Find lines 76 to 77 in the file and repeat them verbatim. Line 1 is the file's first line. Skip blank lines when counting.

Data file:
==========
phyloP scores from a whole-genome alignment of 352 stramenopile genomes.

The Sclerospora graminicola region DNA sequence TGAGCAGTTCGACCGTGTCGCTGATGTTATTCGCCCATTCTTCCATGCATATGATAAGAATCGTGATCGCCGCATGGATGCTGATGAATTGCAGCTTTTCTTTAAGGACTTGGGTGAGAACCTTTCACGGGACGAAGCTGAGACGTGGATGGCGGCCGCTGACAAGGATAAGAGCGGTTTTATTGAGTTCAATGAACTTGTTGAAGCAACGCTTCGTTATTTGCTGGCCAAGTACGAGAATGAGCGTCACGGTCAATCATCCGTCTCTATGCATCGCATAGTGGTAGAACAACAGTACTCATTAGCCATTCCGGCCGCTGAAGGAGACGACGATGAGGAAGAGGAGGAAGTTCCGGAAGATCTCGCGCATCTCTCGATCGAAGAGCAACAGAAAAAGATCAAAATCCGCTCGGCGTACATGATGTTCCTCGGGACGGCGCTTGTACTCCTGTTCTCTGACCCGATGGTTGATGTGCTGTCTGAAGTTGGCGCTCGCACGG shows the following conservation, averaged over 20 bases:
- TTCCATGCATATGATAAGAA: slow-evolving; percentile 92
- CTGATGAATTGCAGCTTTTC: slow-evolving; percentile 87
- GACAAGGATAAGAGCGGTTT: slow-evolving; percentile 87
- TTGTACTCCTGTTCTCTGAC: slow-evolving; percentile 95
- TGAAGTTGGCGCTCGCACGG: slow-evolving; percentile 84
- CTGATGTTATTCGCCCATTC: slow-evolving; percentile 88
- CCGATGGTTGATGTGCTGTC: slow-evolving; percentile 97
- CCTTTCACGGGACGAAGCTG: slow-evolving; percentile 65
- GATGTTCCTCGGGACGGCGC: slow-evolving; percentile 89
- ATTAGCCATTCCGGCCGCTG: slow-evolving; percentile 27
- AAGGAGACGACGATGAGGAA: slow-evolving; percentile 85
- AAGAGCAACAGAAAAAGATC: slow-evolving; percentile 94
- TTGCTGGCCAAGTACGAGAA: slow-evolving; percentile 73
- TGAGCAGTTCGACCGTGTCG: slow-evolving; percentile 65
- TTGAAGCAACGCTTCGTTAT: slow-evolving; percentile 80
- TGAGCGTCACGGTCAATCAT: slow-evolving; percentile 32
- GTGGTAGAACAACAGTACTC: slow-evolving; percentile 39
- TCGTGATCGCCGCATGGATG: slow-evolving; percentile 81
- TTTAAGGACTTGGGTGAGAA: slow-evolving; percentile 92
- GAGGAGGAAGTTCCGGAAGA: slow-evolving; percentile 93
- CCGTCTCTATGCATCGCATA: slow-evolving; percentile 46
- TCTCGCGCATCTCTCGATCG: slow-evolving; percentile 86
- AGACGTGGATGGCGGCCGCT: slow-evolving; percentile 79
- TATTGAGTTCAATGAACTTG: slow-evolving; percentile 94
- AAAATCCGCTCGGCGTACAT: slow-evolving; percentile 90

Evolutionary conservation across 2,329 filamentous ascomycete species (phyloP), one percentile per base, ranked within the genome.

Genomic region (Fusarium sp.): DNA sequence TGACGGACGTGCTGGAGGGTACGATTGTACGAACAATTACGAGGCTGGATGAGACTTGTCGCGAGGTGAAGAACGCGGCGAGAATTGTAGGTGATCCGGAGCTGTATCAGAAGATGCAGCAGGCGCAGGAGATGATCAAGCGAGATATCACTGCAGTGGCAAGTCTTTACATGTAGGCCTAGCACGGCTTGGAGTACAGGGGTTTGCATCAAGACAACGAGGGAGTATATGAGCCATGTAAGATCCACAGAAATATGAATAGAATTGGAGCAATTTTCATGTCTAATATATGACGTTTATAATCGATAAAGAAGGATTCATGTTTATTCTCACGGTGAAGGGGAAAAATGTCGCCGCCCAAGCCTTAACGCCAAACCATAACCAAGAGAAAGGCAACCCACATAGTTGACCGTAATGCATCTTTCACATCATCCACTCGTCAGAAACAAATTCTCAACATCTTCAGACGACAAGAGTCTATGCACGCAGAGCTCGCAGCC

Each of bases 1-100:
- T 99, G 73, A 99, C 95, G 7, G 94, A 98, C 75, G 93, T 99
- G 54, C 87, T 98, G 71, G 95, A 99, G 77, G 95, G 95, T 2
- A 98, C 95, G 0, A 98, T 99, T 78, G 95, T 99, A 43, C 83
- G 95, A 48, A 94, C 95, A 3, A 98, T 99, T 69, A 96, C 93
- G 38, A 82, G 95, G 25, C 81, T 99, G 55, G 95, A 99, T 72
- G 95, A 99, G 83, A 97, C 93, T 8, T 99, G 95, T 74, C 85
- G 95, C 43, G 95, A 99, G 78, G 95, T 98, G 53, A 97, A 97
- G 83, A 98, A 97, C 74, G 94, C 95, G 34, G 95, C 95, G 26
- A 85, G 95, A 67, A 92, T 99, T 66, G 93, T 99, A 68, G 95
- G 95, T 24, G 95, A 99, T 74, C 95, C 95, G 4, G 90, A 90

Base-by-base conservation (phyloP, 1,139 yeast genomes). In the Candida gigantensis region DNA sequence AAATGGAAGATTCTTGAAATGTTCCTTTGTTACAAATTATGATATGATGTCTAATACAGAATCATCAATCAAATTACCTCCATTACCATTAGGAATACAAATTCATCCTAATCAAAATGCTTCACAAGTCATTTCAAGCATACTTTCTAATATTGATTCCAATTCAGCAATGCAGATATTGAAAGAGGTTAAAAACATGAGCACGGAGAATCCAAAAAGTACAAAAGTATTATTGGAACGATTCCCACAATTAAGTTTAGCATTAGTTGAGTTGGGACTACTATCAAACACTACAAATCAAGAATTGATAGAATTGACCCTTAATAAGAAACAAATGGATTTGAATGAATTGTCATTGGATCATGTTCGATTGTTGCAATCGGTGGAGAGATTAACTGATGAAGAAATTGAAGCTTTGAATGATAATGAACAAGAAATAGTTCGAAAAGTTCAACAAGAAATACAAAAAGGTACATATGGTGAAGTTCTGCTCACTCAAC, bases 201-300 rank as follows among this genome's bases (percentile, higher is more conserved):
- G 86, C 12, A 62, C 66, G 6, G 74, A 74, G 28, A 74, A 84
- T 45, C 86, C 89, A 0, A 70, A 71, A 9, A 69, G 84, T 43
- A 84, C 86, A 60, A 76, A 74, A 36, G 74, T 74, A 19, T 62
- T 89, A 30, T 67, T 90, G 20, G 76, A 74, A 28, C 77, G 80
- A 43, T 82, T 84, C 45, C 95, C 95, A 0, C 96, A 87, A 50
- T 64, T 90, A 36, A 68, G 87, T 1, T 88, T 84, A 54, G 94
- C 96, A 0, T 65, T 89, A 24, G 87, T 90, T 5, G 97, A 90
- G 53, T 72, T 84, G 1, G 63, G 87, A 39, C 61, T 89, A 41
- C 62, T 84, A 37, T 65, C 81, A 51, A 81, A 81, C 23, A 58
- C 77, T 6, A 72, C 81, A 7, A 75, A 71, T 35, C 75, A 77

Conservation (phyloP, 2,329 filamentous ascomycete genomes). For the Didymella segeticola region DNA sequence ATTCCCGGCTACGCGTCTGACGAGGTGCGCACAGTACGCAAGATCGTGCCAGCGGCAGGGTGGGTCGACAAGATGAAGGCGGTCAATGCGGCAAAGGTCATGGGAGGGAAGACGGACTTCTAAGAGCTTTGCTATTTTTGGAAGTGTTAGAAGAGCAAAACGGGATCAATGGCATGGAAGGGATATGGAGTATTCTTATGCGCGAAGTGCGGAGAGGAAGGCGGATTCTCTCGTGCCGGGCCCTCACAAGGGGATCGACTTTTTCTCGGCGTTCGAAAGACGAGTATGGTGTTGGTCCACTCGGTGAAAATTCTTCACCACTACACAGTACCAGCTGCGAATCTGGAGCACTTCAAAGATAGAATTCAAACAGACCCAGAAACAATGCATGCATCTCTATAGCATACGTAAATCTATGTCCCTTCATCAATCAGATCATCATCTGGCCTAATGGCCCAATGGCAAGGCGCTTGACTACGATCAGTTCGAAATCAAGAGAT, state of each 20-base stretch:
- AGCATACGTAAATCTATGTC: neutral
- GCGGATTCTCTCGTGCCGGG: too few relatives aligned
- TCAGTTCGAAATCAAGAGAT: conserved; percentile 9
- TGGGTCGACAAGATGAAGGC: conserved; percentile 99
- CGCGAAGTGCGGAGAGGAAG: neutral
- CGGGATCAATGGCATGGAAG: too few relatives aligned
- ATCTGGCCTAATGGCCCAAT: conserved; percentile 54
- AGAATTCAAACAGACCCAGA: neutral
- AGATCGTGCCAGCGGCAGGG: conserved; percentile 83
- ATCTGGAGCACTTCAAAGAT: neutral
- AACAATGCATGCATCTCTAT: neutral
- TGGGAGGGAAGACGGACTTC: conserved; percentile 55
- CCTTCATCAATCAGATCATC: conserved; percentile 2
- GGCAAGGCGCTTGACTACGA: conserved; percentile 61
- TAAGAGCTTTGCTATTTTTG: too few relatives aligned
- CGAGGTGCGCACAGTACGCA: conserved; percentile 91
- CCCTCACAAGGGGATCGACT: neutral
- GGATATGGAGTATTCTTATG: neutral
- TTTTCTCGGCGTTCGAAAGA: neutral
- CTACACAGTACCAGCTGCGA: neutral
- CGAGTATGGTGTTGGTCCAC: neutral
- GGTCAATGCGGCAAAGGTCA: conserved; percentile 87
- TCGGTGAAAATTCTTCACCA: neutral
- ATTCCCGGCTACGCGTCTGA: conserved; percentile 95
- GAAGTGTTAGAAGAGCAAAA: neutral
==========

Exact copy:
- ATTCCCGGCTACGCGTCTGA: conserved; percentile 95
- GAAGTGTTAGAAGAGCAAAA: neutral